Here is the latest in a series of examinations into urban legends about TV and whether they are true or false. Click here to view an archive of the TV urban legends featured so far.
TV URBAN LEGEND: Were Dr. McCoy’s medical instruments on Star Trek really just fancy salt shakers?
Predicting what products and clothes will look like in the future is always an ardurous task, as all we ever have to really go on is our own personal information in the present, and who knows how predictive that is? Like our recent legend about the 1988 ad predicting the future of VCRs in the year 2012. That did not go so well. Heck, if you were to ask almost anyone in 2003 what a typical cell phone would look like ten years later, hardly anyone would guess that they’d actually be bigger than the typical 2003 cell phone! This was the day-to-day challenge that presented itself to Irving A. Feinberg, the property master on the original Star Trek television series.
Read on to learn how Feinberg’s attempts to come up with what salt shakers would look like three hundred years in the future instead resulted in Dr. Leonard McCoy’s surgical tools on the TV series!
The first episode of Star Trek to actually air (but not the first filmed) was “The Man Trap,” which dealt with an alien shapeshifter who was obsessed with salt (it actually drains the salt out of people, killing them in the process). In one scene, the alien (who has impersonated a crew member and has made its way on to the Enterprise) sees Yeoman Janice Rand taking a food tray to a crew member. The alien is supposed to act creepy and obsessed when it sees the salt shaker on the tray. So, obviously, Gene Roddenberry needed the prop master Feinberg to come up with what kind of salt shaker that the Enterprise would use. Years later, in The Making of Star Trek, Roddenberry recalled the strange turn of events that happened next:
[Feinberg] went out and bought a selection of very exotic-looking salt shakers. It was not until after he brought them in and showed them to me that I realized they were so beautifully shaped and futuristic that the audience would never recognize them as salt shakers. I would either have to use 20th Century salt shakers or I would have to have a character say ‘See, this is a salt shaker.’ So I told Irving to go down to the studio commissary and bring me several of their salt shakers, and as he turned to go, I said ‘However, those eight devices you have there will become Dr. McCoy’s operating instruments.’ For two years now, the majority of McCoy’s instruments in Sick Bay have been a selection of exotic salt shakers, and we know they work, because we’ve seen them work. Not only has he saved many a life with them but it’s helped keep our prop budget costs low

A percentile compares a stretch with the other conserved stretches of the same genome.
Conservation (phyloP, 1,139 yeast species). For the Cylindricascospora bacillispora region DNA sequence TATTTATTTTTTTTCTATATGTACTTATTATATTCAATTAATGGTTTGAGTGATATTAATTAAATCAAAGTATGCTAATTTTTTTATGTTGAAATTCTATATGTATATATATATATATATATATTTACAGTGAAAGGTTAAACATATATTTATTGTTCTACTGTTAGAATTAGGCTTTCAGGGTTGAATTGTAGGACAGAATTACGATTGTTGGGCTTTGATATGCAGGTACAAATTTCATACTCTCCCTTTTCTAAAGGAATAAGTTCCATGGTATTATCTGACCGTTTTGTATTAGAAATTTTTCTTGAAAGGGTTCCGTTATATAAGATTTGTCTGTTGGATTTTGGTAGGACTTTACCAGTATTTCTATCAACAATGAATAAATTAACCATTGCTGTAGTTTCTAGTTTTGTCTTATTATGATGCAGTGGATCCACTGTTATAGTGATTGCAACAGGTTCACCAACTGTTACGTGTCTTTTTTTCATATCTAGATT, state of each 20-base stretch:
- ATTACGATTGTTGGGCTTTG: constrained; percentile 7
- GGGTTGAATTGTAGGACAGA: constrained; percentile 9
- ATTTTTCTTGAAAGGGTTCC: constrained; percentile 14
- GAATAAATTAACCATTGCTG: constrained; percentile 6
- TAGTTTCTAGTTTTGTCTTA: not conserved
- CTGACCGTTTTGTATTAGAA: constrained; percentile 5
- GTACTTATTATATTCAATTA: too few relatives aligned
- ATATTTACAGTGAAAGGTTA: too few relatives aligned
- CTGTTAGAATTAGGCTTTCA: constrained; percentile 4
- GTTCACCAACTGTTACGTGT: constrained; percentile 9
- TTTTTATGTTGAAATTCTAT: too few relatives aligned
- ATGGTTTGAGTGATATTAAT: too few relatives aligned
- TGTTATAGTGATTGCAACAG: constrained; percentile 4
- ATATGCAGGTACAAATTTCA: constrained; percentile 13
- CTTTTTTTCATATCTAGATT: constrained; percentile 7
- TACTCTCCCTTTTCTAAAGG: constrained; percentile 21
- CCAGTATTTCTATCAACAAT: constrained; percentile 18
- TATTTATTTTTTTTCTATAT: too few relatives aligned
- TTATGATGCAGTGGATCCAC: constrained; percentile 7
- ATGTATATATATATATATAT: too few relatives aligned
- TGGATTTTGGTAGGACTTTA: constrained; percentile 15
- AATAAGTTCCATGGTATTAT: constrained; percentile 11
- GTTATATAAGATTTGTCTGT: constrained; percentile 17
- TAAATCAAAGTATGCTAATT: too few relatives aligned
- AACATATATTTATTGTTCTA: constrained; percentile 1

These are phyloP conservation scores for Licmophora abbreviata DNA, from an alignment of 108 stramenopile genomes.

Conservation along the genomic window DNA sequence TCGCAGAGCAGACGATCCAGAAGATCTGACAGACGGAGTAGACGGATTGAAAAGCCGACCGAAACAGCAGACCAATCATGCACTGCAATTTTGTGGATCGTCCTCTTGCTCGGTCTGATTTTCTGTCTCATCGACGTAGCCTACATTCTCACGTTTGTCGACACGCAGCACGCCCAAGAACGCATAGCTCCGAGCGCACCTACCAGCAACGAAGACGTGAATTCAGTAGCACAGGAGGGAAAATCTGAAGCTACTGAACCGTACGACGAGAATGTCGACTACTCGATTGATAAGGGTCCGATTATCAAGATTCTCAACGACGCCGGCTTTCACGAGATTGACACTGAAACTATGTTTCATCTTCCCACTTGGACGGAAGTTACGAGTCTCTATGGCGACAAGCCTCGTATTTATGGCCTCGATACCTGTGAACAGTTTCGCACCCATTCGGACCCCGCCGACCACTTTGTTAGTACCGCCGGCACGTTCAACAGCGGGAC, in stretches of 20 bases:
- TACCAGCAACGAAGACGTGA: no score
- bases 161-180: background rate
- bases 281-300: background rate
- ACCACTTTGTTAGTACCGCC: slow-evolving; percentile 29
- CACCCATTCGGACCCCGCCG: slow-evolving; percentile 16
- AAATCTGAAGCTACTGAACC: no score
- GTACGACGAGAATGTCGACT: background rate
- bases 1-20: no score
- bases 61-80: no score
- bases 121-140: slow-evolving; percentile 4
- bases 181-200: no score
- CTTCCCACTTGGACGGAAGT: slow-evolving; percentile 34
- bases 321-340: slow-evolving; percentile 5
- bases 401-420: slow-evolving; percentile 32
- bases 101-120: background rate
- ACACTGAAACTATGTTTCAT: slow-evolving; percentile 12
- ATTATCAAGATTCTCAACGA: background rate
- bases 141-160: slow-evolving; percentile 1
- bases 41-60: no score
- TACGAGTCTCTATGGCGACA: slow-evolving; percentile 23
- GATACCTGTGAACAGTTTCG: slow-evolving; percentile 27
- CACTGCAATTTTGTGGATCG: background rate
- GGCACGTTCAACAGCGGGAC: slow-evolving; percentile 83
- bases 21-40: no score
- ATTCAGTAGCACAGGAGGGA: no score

Roddenberry is slightly off in his recollection, in the sense that there were nine such devices, not eight and Feinberg only actually bought two shakers (in the Danish Eames style). He then just used the two original salt shakers (one had a base painted green and one had a base painted reddish-orange) as the inspiration for the other six devices, which the prop department just made themselves.
For the first two seasons, every time that Dr. McCoy had to perform surgeries, these devices would be used. Some of the devices would also occasionally be used by the engineering staff. Essentially, any time someone needed a little device to act like they were doing something (whether it be performing surgery or trying to bypass a computer), they could just grab one of these little cone pieces and use them.
There is an especially good shot of the pieces in the episode “Mirror, Mirror.”
They’re also in this publicity shot…
By the way, here is what they ended up going with for the salt shakers in “The Man Trap”…
Thanks to Greg Schnitzer, Co-Executive Producer of Star Trek Phase II, for the excellent research done on this topic.
The legend is…
STATUS: True (although, as noted, only two of the nine devices were actually salt shakers)
Here is a link to a wonderful Schnitzer piece with even more images of the “shakers” in action!
Feel free (heck, I implore you!) to write in with your suggestions for future installments! My e-mail address is firstname.lastname@example.org.